Sunday, June 3, 2007

An 8-Course, $170 Meal (per person!) in New Orleans

First, I must tell you, I don't like to spend more than $25 per meal--especially when I'm driving cross-country on a tight budget. But, when six restaurant managers invite you to a meal where they are personally aquainted with the chef, you just can't say no. Well, maybe you can once you find out you're paying for your meal--and it's $170. Too late, it's already in your belly.

Cuvee, as most people know it, is a champagne--possibly one of the top ten in the world. To me, Cuvee is an eight-course meal (at least) including wine paired with nearly every dish, not to mention a Port wine from 1927. The chef? 32-year-old Bob Iacovone, a native of Massachusetts, who journeyed south and discovered how to spice up Creole food (if that's possible) with French and Spanish influence.

We sat down (after a quick dress code-check as we walked in the door) to be greeted with a spritzy Pa Ohler riesling alongside remoulade-covered shrimp atop fried squash. Perfectly creamy and not too greasy. Next, fried oysters were brought out on a bed of thinly-sliced cucumbers in a bloody mary sauce. Now, I've only had ocean-pulled oysters which can be rather salty. For those, check out Boston's B&G Oysters. The local-oysters in New Orleans are from freshwater and are as silky as a slice of butter.

While seafood was holding up the appetizer portion of the meal, no meal is complete without a salad to start. Their popular chop salad is a mixture of bleu cheese, bacon, apples, dark greens, with a dallop of bleu cheese dressing and a homemade saltine cracker in the shape of a half-moon on top.

After studying abroad in Italy, during college, I came to understand the importance of bread as a fifth (fifth?) utensil. At Cuvee, the bread basket combines white bread, biscuits, and cornbread to keep with Southern tradition.

Back to seafood, next came a large, fried bay scallop over spaghetti'd squash with chopped baby jalapenos and tomatoes. This was paired with an oaky chardonnay by Ramey. Seared, herbed Yellowfin tuna came next over creamed sweet corn and mashed potatoes with thin slices of aromatic truffles.

Not to break up the dinner, but halfway through the filling of our bellies, a traditional New Orleans wedding strolled by the window. White parasols bounced above the bridesmaids while men in black suits did a sort of hop-dance down the street. Turned out, they were celebrating the marraige at Cuvee.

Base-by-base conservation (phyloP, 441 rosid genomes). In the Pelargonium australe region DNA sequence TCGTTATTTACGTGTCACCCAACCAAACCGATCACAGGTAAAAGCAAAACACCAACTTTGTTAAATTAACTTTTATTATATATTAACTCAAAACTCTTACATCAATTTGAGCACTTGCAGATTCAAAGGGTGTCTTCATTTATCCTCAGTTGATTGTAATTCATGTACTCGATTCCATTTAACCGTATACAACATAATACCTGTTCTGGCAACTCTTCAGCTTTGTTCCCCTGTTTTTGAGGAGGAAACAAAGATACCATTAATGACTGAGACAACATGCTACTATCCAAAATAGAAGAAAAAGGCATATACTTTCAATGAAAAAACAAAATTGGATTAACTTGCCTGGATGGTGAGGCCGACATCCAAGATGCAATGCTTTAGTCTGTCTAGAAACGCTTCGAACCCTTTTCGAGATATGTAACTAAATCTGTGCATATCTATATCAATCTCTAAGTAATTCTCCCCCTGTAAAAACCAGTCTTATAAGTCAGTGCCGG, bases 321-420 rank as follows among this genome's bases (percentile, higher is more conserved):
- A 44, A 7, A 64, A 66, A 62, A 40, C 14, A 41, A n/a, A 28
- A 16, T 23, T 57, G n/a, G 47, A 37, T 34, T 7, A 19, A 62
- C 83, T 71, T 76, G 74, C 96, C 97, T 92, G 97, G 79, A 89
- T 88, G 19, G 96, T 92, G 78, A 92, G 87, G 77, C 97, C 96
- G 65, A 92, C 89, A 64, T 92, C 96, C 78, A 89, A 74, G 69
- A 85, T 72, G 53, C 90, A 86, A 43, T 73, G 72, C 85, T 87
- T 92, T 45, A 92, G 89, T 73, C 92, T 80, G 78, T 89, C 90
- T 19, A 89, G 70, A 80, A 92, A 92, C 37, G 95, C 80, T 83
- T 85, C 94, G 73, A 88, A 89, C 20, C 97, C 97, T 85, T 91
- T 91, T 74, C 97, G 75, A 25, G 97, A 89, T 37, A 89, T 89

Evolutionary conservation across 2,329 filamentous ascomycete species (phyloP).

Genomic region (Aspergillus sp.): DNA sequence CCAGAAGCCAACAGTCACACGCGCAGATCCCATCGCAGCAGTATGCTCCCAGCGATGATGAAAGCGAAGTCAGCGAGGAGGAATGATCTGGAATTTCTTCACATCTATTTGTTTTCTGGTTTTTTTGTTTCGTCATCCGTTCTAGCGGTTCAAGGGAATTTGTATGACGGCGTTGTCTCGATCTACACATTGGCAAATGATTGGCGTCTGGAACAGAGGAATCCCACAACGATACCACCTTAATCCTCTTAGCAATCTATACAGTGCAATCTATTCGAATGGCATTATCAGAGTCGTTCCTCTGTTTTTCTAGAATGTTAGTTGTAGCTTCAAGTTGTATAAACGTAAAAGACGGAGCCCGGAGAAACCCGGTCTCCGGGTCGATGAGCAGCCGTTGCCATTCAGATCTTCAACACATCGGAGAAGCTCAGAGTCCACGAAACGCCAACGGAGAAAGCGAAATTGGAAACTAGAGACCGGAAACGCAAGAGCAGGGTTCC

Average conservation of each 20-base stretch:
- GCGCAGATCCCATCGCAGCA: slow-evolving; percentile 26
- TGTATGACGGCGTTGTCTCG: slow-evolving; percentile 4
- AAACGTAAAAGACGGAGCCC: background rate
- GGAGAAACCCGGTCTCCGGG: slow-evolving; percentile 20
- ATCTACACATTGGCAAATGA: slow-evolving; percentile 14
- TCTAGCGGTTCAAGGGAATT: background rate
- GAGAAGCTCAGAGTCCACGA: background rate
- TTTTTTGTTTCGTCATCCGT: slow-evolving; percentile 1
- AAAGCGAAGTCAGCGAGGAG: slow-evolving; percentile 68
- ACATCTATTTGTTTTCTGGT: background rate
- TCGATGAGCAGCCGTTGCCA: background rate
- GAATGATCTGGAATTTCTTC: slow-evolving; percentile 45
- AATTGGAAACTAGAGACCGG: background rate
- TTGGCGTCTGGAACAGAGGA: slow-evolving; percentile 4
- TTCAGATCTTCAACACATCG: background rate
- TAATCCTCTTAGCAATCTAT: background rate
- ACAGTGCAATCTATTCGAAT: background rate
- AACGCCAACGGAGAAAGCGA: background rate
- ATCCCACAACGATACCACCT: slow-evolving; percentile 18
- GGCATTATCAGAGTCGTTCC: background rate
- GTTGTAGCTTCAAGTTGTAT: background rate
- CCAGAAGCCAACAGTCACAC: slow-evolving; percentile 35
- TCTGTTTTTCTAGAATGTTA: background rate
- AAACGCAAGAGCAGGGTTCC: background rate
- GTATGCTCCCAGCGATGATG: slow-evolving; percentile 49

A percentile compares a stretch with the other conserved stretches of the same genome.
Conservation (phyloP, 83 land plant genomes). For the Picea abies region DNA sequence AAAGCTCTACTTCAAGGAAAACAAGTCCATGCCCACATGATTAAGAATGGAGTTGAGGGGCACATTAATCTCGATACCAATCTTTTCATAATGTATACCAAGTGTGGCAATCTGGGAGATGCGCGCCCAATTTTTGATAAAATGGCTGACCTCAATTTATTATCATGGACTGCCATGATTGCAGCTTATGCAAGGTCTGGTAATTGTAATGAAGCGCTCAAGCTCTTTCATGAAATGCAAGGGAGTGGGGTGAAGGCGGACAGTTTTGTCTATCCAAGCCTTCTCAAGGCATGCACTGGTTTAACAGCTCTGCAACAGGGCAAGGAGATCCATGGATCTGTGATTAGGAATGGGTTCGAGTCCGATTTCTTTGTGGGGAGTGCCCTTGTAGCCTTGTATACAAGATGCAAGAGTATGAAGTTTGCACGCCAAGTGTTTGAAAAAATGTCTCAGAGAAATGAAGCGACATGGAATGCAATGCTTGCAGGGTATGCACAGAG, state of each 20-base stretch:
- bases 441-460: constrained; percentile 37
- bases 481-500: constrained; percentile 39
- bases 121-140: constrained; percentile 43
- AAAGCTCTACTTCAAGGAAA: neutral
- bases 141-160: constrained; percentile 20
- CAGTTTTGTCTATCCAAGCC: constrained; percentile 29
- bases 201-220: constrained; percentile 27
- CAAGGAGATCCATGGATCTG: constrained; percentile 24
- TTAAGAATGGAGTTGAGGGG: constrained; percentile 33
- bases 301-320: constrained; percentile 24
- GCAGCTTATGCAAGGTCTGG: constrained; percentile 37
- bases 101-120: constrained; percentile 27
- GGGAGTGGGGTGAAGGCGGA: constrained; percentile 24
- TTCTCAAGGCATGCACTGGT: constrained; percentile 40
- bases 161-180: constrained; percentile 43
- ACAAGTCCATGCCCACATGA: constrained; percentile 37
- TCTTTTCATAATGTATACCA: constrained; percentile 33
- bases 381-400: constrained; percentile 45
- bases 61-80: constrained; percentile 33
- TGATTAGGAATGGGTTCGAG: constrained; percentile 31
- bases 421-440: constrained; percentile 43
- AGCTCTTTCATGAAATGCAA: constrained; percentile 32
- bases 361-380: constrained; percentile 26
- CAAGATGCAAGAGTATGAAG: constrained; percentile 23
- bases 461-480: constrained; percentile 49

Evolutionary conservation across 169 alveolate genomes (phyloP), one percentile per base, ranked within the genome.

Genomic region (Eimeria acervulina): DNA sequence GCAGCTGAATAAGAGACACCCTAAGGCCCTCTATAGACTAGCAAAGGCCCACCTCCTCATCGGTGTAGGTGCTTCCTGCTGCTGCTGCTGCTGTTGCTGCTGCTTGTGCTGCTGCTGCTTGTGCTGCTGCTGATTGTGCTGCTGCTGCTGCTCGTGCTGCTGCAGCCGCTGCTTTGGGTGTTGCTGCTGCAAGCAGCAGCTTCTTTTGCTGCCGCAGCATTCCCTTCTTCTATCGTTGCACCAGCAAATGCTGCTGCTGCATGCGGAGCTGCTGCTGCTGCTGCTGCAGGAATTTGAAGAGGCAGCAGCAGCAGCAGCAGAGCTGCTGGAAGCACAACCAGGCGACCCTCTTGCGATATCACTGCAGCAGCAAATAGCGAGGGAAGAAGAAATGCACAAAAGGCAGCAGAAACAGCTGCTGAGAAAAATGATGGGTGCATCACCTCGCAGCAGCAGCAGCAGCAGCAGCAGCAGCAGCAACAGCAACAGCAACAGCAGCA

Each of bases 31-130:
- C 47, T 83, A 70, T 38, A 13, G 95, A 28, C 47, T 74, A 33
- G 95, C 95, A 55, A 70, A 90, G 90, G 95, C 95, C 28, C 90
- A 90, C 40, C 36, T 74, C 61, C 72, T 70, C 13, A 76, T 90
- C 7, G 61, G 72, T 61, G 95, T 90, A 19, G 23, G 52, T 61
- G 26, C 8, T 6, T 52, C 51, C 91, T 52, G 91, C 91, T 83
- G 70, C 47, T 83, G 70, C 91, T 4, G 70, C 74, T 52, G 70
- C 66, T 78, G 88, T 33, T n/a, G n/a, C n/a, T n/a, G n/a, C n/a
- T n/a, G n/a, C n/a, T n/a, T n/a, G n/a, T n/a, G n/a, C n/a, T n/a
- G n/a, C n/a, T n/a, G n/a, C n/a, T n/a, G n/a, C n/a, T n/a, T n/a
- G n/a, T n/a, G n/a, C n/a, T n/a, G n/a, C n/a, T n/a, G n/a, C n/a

Next on the menu came Red Snapper over a crabcake. It was accompanied by pickled, South African sweet peppers that were tangy and unique-tasting. To wash it down, we were poured a refreshing sauvignon blanc.

Foie gras. This is one of those foods that my French friend, Anne-Cecile, tries to force feed me. I can't do it. But, on this night, there was nothing better to touch my tastebuds. It was like the tiniest bite of the best steak I had ever eaten. There was so much flavor, I didn't need a whole 12 oz. The triangle-shaped foie gras was served over a bread crisp smeared with goat cheese. Also, on the crisp, was a balsamic strawberry--sweet and savory perfection.

As if that wasn't rich enough, the next dish was a creme brulee with tiny bits of foie gras--accentuating the rich, deliciously-fat flavors in the dessert.

Just when we thought we had been served dessert, a rosemary-and-wine chicken was set before us. The chicken breast was stuffed with homemade Borson cheese, and served over what else than a waffle. Now, I'm from LA and this was exactly like the LA-staple Roscoe's Chicken and Waffles only it was topped with a Mississippi cane syrup. What goes better with the chicken-and-waffle combo than a textured burgundy? And after, a deep pinot noir. Immediately after the chicken-and-waffle combo, we were served smoked duck on perfectly al dente risotto.

Now for dessert! Macadamia-crusted espresso ice cream drowning in fudge. A cookie wrapped in chocolate, infused with orange zest. And, a bowl of sorbet that tasted nothing short of the childhood-pastime, creamsicle. And a sweet, syrupy Port wine from 1927 to wash it down. It felt almost sinful to open the bottle.

Tell me, what is the best meal you've ever had?

Image 1 thanks to notashamed thanks to this license.
Image 2 thanks to _e.t thanks to this license.
Image 3 thanks to princess of_llyr thanks to this license.